Earlier this week, Robbie Rogers opened up about a passage in his book which paints US National Team head coach, Jurgen Klinsmann, in a bad light for not reaching out to him when he came out. At MLS media day, he told a room full of reporters, "I think he and I need to have that conversation: a life conversation, if he's interested. I think it's more important to me than playing on the national team."
I made the argument it was imperative that Jurgen Klinsmann and US Soccer get a handle on the optics of this issue, as Rogers' side of the story was making Jurgen look bad. On Thursday, Klinsmann responded.
"We can have that [conversation] any time," Klinsmann told reporters. "No problem at all. He dropped me a note and I absolutely respect that, but this is his privacy so I felt that there was no need to respond. No, I can give him a call and we can have a nice cup of coffee any time."
So, issue settled? Well, not quite. This explanation raises a few questions. It's rather clear from the passage in Robbie's book that hearing from Klinsmann was important to him. Here is an excerpt.
It really saddened me that even after I wrote to him twice, he was silent.
Knowing this, there are two possible ways to interpret Klinsmann's explanation.
1. His decision to not respond was made without knowing just how much it would hurt Rogers if he didn't respond. Klinsmann incorrectly judged that Rogers needed privacy in that moment.
2. Jurgen knew that it was important to Rogers that they speak to one another. Perhaps not at the first attempt at contact, but surely by the second. He chose to ignore it and thus knowingly hurt Rogers' feelings.
And here is our problem, and the PR problem facing US Soccer. The first interpretation gives Jurgen the benefit of the doubt and should therefore be the default. However, it doesn't explain everything. If Rogers attempted to contact Jurgen twice, he would have had to misjudge the situation twice. Surely there is an implied urgency when a person makes a second attempt at contact, right? How could Jurgen not sense the importance to Rogers by the fact that he tried to reach out to him again, after Jurgen didn't respond the first time? It just doesn't quite add up.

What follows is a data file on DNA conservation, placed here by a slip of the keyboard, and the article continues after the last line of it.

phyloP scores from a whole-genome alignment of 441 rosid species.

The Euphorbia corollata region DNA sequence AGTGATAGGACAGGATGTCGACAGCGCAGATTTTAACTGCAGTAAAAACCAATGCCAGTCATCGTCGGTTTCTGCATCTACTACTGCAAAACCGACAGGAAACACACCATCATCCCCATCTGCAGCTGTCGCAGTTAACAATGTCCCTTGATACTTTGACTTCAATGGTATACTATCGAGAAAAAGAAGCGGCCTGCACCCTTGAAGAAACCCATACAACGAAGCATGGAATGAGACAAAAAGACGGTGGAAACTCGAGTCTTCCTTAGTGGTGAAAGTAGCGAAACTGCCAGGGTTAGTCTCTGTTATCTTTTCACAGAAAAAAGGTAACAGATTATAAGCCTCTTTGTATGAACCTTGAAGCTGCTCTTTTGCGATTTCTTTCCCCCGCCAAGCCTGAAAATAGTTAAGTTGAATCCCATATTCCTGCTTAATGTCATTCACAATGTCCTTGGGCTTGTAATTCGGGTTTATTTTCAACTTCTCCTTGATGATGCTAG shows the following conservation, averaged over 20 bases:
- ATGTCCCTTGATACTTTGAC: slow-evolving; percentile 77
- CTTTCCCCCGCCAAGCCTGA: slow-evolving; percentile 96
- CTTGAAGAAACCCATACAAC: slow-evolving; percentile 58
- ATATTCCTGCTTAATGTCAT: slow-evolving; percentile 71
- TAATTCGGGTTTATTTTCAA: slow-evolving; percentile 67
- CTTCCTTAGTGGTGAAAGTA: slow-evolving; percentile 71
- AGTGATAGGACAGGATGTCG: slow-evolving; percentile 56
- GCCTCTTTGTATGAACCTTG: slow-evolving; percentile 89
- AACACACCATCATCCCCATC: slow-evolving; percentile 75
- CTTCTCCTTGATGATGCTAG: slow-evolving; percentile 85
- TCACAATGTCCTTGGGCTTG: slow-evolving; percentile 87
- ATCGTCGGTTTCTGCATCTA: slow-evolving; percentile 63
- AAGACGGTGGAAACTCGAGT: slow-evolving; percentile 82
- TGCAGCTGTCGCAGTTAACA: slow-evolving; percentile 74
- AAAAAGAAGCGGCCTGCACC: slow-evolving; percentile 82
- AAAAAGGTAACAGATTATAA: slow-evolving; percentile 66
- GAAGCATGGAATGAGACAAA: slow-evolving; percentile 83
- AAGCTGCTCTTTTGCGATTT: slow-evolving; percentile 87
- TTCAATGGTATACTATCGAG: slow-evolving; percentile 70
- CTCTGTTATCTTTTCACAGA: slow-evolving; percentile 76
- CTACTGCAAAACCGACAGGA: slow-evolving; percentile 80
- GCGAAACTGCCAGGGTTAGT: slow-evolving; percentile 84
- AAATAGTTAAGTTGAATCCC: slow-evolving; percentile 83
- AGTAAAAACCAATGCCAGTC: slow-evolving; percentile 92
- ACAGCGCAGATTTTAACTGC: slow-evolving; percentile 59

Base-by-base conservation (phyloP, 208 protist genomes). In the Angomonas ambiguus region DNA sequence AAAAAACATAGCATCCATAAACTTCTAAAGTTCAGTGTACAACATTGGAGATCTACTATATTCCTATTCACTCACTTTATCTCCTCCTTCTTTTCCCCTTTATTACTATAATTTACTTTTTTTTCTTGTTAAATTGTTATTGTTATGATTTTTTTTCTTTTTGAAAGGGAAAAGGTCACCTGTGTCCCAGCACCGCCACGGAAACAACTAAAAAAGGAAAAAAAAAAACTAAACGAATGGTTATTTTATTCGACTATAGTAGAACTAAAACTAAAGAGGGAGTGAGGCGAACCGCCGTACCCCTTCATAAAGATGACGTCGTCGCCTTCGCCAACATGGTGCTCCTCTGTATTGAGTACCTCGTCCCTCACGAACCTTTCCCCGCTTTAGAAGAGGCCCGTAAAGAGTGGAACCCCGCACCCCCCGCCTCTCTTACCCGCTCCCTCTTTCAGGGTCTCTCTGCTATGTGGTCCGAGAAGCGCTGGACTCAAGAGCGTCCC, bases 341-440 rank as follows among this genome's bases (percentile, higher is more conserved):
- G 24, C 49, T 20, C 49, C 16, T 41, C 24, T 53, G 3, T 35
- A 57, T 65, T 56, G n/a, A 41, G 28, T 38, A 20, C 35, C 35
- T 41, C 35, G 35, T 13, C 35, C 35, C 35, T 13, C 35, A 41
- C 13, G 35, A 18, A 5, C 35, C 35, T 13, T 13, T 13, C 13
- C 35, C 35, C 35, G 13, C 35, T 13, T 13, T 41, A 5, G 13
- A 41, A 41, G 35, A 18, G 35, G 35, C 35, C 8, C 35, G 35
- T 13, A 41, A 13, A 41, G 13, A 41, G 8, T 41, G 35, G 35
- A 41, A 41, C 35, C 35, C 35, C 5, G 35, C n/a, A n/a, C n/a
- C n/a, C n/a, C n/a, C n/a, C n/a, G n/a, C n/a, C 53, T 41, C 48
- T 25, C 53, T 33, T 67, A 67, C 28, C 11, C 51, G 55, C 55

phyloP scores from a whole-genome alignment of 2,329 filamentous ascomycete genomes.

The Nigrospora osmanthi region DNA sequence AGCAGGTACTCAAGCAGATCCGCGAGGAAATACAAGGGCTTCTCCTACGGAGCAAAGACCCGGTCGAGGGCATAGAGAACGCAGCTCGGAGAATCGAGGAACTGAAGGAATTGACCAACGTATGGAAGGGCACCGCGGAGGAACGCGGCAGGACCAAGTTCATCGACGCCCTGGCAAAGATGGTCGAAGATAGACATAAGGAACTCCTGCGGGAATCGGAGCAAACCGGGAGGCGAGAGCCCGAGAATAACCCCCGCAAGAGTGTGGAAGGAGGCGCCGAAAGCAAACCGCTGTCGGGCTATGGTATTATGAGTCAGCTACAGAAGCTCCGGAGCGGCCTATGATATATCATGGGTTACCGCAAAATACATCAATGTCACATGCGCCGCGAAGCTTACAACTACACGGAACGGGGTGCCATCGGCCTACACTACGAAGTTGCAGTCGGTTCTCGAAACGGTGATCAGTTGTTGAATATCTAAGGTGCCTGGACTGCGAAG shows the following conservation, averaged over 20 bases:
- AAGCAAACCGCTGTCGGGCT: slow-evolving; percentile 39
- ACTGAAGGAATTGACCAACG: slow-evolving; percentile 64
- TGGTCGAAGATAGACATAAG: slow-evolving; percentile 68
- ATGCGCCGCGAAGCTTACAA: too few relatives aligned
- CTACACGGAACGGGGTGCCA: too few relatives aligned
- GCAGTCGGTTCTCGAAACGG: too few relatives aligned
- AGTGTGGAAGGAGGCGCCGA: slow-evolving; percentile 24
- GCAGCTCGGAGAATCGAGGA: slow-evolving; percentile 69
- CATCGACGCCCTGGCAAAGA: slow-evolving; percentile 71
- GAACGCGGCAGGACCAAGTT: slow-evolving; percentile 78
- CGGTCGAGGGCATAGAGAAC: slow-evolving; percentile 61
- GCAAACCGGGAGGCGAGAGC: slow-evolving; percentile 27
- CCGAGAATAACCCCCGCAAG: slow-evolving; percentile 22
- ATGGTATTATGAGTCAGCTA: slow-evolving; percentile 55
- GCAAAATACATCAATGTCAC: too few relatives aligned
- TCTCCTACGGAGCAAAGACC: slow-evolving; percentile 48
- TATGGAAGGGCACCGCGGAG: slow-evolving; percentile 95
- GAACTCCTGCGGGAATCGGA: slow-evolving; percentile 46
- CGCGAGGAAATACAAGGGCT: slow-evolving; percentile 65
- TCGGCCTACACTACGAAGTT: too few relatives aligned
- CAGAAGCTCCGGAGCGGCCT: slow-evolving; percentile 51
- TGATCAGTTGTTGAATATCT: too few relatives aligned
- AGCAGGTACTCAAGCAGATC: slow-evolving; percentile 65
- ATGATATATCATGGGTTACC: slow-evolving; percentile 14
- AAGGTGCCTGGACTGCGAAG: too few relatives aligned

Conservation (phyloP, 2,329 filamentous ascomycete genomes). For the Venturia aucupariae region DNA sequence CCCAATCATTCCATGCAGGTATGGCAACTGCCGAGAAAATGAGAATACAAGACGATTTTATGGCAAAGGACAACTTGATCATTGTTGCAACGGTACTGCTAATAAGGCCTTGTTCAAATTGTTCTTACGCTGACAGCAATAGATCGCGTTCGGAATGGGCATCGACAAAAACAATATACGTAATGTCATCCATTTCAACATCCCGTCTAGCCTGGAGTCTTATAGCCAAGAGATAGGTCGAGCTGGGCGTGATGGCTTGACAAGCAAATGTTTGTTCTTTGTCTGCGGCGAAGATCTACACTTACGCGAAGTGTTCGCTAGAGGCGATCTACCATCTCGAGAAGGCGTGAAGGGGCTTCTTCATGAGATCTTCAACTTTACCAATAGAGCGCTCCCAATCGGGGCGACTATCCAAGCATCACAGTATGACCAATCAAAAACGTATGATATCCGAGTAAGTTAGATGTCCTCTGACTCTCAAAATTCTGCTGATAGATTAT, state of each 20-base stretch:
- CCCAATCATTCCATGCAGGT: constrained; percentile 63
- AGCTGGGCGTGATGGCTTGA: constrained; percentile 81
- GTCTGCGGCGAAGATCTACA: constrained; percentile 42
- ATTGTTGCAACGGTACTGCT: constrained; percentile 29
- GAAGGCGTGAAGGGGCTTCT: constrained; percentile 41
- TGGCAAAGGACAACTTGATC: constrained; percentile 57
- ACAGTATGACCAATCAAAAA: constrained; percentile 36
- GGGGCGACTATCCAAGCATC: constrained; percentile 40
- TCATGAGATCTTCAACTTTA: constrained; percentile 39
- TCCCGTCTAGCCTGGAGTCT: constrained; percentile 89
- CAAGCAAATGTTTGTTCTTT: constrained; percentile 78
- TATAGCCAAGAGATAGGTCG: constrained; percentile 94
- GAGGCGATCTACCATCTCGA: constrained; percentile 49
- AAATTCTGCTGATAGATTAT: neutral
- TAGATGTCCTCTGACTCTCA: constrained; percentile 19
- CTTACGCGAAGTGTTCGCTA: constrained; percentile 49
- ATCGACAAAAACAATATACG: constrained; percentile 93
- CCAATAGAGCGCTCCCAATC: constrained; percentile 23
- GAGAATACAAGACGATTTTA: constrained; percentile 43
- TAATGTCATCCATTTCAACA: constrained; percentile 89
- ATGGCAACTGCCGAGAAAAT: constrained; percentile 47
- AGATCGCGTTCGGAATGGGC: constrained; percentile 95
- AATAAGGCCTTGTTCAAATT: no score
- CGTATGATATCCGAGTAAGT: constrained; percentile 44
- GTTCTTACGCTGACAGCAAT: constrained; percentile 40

The second interpretation makes Klinsmann look cowardly. If he knew how much Robbie wanted to talk to him, then what are we to make of his "privacy" explanation?
Again, it is important to stress that we do not know everything about the situation and probably never will. For this reason, lingering questions about the first explanation do not inherently make the second explanation true. It does, however, give ammunition to those inclined to believe the second option, and that's a problem.
As I stated before, this is a PR issue. In the absence of all the facts, perception becomes reality, and while Jurgen's comments may be adequate for some, the lingering questions still leave room for doubt. In other words, this PR fire has not fully been controlled.
In my previous article I asked that it be considered how the many young gay athletes who have been emboldened by Rogers' story, view the current situation between Rogers and Klinsmann. Now that Jurgen has offered an explanation, I'd ask we perform the same exercise. In the eyes of those athletes, have these Klinsmann quotes been enough to silence the ugly questions inherently brought up by Rogers' side of the story? I don't think they do.
So what more can Klinsmann do? Essentially, this is all going to boil down to the outcome of this meeting, or rather, the perceived outcome of this meeting. Klinsmann has to be able to get Robbie to drop his PR war. Whether that means giving Robbie a satisfying explanation, or simply convincing him to keep their feud outside the press, I don't know. Again, we don't know all the facts. What we do know, however, is that if Robbie Rogers continues to lob grenades in the direction of Klinsmann after this meeting occurs, US Soccer will continue to have this PR headache.